Julian Assange is now free to do or say whatever he likes. What does his future hold?

0 10

WELLINGTON, New Zealand (AP) — He has run for office, published hundreds of thousands of leaked government documents online, and once lobbied to save his local swimming pool. One of the most polarizing and influential figures of the information age, Julian Assange is now free after five years in a British prison and seven years in self-imposed exile in a London embassy.

What’s next for the WikiLeaks founder remains unclear.

Assange, 52, landed in his homeland of Australia this week after pleading guilty to obtaining and publishing U.S. military secrets in a deal with Justice Department prosecutors that put an end to an attempt to extradite him to the United States. That could have resulted in a lengthy prison sentence in the event of conviction.

“Julian plans to swim in the ocean every day. He plans to sleep in a real bed. He plans to taste real food, and he plans to enjoy his freedom,” his wife, Stella Assange, told reporters Thursday at a news conference that Assange did not attend.

Her husband and the father of her two children would continue to “defend human rights and speak out against injustice,” she said. “He can choose how he does that because he is a free man.”

Assange himself has given no clues.

Will he “switch off”?

All friends and acquaintances of Assange interviewed by The Associated Press this week emphasized that they did not know his future plans and underscored the toll taken by his ordeal — in prison he spent 23 hours a day in solitary confinement, following years in self-exile inside the Ecuadorian Embassy in London.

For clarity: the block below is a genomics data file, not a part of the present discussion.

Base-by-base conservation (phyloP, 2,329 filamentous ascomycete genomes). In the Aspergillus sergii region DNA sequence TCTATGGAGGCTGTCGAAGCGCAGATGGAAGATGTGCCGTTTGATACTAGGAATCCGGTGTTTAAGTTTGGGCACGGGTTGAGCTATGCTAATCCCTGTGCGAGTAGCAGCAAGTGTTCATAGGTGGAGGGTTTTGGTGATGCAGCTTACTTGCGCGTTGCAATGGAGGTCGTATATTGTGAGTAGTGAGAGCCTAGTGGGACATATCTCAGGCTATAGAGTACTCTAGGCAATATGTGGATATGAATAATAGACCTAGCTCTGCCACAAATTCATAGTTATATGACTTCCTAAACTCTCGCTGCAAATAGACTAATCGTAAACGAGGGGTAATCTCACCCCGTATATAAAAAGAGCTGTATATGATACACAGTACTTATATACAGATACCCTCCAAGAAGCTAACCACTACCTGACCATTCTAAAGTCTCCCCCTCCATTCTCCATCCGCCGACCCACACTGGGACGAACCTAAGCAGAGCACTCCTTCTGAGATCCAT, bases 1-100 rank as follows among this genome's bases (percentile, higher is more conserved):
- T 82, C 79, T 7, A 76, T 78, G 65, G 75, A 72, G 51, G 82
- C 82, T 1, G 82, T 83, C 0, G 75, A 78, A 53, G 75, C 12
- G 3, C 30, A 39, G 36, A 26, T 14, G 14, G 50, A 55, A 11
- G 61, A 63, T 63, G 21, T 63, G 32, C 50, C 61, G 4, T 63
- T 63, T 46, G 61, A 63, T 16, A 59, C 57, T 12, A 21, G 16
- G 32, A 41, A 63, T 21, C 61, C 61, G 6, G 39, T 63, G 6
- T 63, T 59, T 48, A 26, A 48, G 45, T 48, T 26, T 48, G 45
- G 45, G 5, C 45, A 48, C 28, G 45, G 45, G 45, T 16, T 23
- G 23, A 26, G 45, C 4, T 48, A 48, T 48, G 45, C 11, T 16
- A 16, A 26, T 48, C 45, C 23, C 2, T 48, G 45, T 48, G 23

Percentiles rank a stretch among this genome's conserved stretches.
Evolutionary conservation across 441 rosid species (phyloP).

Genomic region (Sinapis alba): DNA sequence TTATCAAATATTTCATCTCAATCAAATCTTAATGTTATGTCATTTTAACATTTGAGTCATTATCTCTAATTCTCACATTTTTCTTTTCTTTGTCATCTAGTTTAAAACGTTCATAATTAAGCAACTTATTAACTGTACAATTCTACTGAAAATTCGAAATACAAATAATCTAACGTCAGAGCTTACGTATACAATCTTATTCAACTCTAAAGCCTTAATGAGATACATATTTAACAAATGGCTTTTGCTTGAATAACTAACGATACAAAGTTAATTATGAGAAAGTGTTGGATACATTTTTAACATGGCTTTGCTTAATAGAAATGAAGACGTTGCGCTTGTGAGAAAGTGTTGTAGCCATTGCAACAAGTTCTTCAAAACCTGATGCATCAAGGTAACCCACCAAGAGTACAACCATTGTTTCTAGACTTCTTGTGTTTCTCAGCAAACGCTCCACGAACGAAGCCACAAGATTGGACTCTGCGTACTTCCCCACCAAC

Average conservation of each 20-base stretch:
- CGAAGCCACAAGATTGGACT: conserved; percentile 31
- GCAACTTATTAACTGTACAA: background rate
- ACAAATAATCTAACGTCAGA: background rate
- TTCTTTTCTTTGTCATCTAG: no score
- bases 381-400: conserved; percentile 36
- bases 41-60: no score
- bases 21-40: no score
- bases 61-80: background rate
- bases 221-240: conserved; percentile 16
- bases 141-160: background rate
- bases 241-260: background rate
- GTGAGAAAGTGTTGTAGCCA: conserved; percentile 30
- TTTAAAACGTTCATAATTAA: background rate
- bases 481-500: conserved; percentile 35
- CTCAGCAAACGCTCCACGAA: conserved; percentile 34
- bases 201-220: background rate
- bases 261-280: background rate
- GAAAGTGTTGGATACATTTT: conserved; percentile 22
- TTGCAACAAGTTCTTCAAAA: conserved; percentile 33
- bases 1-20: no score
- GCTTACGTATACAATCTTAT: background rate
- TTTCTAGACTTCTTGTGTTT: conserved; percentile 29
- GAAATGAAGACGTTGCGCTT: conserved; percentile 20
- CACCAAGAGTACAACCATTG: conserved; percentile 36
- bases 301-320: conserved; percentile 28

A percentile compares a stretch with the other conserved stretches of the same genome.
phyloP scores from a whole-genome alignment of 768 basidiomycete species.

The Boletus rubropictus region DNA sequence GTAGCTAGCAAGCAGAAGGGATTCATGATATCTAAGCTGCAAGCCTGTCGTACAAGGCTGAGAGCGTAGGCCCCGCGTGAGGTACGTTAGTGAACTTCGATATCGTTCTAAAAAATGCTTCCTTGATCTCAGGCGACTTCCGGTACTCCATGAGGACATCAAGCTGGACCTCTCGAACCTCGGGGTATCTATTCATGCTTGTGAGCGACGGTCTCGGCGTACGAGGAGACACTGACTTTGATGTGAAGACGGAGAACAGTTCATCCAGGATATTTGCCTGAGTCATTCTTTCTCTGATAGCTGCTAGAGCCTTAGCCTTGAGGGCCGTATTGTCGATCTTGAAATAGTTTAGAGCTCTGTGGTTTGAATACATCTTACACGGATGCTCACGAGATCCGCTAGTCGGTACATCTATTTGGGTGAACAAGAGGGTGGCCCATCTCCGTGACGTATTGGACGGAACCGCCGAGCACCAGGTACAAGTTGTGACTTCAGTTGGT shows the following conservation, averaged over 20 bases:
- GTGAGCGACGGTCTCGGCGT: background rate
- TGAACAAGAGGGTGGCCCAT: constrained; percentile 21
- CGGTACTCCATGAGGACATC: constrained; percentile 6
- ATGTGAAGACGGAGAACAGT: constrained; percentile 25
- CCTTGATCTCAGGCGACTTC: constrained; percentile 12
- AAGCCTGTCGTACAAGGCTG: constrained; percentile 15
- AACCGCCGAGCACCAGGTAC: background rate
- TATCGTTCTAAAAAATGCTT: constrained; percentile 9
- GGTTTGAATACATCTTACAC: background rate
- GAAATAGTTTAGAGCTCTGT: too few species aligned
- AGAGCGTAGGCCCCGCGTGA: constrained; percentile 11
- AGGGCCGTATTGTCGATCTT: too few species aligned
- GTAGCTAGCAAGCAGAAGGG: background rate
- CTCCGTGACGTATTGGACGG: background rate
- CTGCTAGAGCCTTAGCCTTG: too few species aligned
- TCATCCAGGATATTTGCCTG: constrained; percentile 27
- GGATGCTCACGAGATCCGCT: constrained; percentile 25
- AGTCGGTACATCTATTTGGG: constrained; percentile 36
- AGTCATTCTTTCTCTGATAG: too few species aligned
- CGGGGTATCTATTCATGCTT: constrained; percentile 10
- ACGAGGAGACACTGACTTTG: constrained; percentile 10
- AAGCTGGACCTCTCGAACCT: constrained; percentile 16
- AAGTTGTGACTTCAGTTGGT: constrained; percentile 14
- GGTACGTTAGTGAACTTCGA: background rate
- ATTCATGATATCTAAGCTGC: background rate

“I just want him to survive this ordeal and be happy. I don’t care what Julian does next,” said Andrew Wilkie, an Independent Australian lawmaker who met Assange before the hacker launched WikiLeaks — and was one of the first politicians to lobby for Australia to intervene in his case.

But some also found it hard to imagine Assange wouldn’t eventually return to the preoccupations that have long captured him.

“I suspect though that he doesn’t switch off, and it’s hard to see him just disappearing to a beach shack forever,” added Wilkie.

Assange was “unable to walk past injustice” said Suelette Dreyfus, a lecturer in the School of Computing and Information Systems at the University of Melbourne who has known Assange since he was a teenager, hacking secure networks for the fun of it. Dreyfus, who once lobbied alongside Assange to save a swimming pool in Melbourne, said her friend’s health had worsened during his years in a British jail.

“But I suspect he will not sit on a beach for the rest of his life,” she said.

What is next for WikiLeaks?

It is unclear what will happen to WikiLeaks, the site Assange founded in 2006 as a place to post confidential documents exposing corruption and revealing secret government workings behind warfare and spying. That work led him to be celebrated by supporters as a transparency crusader but lambasted by national security hawks who insisted that his conduct put lives at risks and strayed far beyond the bounds of traditional journalism.